PORTERVILLE, Calif. (KFSN) --Porterville City Manager John Lollis says the police force hasn't received an excessive use of force complaint in more than five years. So when city council approved the purchase of police body cameras earlier this week, Lollis says it had nothing to do with bad officer behavior.
Lollis said there are many benefits behind the decision to do what many departments are already doing.
"Going to training, going to how services are delivered, and then ultimately for evidentiary purposes," he said.
In late 2015, Porterville police officers started testing body worn cameras made by Taser. That's the same company the Tulare County Sheriff's Office chose to do business with earlier this year for its patrol officers.
In Porterville, Lollis said all officers who engage with the public will wear a body camera on their chest.
"Over the last year, the chief and I have worked very closely together on this, as have his officers," Lollis said. "The officers are very supportive of (the cameras)."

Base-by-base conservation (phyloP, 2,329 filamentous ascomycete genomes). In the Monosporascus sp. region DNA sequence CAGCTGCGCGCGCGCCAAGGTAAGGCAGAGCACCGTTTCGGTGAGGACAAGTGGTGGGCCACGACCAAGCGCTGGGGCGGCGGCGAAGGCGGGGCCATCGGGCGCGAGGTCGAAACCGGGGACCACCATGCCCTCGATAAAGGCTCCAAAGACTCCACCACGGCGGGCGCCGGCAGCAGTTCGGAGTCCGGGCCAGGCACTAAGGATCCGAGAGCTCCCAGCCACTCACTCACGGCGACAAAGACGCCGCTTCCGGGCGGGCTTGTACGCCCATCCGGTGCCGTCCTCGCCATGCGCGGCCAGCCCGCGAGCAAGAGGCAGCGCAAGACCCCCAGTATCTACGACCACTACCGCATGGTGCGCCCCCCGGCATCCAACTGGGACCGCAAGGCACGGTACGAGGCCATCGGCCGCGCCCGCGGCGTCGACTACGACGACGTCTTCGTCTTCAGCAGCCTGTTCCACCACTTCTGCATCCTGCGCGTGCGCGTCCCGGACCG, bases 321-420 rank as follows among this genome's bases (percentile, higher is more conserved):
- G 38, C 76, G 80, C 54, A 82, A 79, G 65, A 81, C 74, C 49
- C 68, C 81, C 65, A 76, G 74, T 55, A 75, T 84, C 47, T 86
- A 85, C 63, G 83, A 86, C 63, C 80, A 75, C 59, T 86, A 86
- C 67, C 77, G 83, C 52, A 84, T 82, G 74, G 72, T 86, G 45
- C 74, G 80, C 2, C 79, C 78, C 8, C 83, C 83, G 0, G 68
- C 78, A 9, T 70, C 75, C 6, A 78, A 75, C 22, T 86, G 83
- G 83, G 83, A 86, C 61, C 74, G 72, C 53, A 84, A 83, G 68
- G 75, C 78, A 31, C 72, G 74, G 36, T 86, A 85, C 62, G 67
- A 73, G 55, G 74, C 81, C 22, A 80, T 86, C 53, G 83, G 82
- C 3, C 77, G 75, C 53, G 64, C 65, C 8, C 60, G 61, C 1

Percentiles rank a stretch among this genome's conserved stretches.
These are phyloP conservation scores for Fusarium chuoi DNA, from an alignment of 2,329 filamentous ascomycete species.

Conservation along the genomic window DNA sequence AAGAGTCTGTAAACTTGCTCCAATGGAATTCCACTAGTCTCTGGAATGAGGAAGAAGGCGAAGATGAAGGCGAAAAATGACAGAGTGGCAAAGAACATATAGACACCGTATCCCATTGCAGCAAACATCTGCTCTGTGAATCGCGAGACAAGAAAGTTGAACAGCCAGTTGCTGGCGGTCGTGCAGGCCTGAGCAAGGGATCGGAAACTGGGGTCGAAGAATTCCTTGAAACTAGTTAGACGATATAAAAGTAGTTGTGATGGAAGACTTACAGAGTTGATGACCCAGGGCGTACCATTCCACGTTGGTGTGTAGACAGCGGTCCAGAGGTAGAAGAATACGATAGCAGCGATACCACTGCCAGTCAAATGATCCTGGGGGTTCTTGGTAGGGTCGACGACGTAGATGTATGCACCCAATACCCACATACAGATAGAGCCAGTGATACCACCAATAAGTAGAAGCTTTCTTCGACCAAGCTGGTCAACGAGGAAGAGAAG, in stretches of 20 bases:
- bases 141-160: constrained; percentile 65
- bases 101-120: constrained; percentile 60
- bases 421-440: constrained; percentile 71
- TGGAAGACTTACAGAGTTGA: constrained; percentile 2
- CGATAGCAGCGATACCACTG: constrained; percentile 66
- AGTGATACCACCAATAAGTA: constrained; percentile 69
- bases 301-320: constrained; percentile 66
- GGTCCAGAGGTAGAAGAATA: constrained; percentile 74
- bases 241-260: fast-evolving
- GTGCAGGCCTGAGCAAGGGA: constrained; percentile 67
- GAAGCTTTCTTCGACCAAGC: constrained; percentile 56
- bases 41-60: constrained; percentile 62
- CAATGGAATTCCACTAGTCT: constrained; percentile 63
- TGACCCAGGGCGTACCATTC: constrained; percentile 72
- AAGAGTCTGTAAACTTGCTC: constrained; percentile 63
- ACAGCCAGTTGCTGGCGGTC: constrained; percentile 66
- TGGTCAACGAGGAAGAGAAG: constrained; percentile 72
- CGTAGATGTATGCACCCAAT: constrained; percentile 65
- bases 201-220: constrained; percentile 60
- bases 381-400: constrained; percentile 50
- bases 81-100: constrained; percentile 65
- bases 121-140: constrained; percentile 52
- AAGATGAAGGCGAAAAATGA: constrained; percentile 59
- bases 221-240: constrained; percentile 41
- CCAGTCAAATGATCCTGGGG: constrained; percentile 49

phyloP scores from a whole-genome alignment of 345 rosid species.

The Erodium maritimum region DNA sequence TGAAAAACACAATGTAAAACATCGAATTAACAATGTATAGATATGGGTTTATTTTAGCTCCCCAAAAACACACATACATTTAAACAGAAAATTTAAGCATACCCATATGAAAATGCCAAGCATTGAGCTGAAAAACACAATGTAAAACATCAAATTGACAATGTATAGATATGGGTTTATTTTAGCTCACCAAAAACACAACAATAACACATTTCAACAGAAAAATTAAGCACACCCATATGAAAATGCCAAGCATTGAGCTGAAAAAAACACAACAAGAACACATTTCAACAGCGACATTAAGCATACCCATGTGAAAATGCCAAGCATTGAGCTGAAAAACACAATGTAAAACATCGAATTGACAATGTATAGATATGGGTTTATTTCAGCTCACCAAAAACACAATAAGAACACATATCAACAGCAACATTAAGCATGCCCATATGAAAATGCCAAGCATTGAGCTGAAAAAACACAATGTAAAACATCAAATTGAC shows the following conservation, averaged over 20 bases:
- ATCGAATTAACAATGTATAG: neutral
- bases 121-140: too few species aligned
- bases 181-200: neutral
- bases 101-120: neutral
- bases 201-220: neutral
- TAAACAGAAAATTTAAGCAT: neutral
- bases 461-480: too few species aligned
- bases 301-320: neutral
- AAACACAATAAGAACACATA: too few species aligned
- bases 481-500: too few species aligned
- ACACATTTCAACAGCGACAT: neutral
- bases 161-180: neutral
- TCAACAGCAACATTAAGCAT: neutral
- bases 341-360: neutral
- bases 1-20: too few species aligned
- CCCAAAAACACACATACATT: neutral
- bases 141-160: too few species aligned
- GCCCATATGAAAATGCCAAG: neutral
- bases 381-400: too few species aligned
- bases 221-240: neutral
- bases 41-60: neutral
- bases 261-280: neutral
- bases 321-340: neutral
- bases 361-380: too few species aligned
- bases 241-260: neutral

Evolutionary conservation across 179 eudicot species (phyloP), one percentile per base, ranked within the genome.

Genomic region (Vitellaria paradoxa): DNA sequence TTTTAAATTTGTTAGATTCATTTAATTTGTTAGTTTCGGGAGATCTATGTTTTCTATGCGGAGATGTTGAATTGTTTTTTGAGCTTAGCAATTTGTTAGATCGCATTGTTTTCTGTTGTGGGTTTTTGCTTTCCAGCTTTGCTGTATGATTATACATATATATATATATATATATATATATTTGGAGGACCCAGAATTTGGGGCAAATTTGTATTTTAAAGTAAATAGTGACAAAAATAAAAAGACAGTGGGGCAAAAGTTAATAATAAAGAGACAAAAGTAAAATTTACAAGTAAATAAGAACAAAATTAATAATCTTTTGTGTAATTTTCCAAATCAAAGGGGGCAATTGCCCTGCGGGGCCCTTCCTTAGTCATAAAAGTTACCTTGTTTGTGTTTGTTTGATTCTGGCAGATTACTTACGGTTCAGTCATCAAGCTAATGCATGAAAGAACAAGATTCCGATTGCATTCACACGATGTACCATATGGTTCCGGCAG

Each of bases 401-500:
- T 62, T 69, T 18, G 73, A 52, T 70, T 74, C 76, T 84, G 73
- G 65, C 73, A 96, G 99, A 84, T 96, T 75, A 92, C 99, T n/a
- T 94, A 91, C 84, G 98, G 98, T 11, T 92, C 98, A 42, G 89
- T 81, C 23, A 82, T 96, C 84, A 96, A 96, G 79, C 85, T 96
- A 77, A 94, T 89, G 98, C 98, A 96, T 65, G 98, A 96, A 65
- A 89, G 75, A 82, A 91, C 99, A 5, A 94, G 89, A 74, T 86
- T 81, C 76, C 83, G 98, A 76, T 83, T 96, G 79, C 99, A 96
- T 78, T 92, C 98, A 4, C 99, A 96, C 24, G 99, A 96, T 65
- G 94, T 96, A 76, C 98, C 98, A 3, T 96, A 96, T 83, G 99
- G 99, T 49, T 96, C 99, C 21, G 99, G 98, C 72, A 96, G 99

The partnership with Taser is a five-year deal, with a total cost of more than 383,000 dollars. That includes 53 cameras, actual Taser devices used to subdue someone, and a cloud-based storage system.
"If you can think about the terabytes of data that's going to be collected with 53 officers and recording every public engagement that they have, that that will be a fair amount of information that's stored," Lollis said.
During public engagement, the goal is to avoid using force if at all possible.
And Lollis said data shows that when the body camera is on, public behavior improves.
The cameras still need to be delivered, set up, and trained on. But they should be street-ready by January first, if not earlier.